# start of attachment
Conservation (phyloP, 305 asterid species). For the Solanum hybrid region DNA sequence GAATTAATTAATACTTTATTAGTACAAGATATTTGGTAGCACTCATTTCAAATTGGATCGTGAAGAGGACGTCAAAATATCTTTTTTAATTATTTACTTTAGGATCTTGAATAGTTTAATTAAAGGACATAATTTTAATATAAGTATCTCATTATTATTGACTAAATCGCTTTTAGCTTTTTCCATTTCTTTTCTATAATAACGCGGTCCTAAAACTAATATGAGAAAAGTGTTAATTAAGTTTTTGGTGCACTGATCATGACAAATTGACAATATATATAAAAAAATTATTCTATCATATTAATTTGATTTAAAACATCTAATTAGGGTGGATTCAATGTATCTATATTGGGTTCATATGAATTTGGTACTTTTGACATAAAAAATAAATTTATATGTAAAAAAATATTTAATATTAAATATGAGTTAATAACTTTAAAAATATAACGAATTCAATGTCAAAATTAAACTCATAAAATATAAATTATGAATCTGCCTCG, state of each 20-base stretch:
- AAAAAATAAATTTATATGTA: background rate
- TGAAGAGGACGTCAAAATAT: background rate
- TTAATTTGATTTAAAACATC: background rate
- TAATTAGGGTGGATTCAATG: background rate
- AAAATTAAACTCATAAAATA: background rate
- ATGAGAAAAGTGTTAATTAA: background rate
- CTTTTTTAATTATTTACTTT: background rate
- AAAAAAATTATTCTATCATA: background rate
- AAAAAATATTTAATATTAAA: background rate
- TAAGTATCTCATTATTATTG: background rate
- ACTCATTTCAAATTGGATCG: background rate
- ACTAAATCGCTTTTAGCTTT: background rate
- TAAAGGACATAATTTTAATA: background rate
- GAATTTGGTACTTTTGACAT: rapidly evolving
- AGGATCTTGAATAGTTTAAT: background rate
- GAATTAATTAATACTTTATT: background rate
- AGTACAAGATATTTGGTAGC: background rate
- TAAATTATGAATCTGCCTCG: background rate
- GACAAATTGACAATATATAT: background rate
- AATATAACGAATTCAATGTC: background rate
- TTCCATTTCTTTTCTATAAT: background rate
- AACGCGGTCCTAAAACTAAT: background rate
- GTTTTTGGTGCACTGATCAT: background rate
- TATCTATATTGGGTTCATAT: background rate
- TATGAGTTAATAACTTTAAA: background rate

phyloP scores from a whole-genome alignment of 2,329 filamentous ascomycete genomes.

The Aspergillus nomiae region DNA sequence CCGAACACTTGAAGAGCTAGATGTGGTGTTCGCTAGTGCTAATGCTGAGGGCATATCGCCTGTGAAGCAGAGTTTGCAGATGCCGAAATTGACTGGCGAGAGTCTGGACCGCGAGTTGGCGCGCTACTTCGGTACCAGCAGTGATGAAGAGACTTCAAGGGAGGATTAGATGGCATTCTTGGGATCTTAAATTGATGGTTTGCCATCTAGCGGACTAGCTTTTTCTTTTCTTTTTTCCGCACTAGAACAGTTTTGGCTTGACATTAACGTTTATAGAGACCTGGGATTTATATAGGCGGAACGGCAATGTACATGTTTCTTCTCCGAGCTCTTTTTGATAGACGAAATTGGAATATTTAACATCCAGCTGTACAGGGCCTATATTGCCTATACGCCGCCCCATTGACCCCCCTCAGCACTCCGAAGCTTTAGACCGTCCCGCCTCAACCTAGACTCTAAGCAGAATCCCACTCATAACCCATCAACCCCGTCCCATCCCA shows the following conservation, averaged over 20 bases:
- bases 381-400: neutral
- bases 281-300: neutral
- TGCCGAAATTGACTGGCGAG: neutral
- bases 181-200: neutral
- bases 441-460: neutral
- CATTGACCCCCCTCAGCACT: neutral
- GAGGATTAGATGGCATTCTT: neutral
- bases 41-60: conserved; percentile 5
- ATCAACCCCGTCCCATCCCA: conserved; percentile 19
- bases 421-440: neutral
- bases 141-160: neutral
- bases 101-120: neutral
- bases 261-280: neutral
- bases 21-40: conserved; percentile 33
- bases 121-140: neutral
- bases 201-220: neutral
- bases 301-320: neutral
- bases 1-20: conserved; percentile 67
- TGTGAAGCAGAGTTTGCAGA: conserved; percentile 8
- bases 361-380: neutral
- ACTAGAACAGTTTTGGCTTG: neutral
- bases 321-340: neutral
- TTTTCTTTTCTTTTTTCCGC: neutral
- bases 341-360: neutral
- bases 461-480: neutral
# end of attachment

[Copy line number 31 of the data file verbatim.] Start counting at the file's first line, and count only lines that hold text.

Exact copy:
- TGCCGAAATTGACTGGCGAG: neutral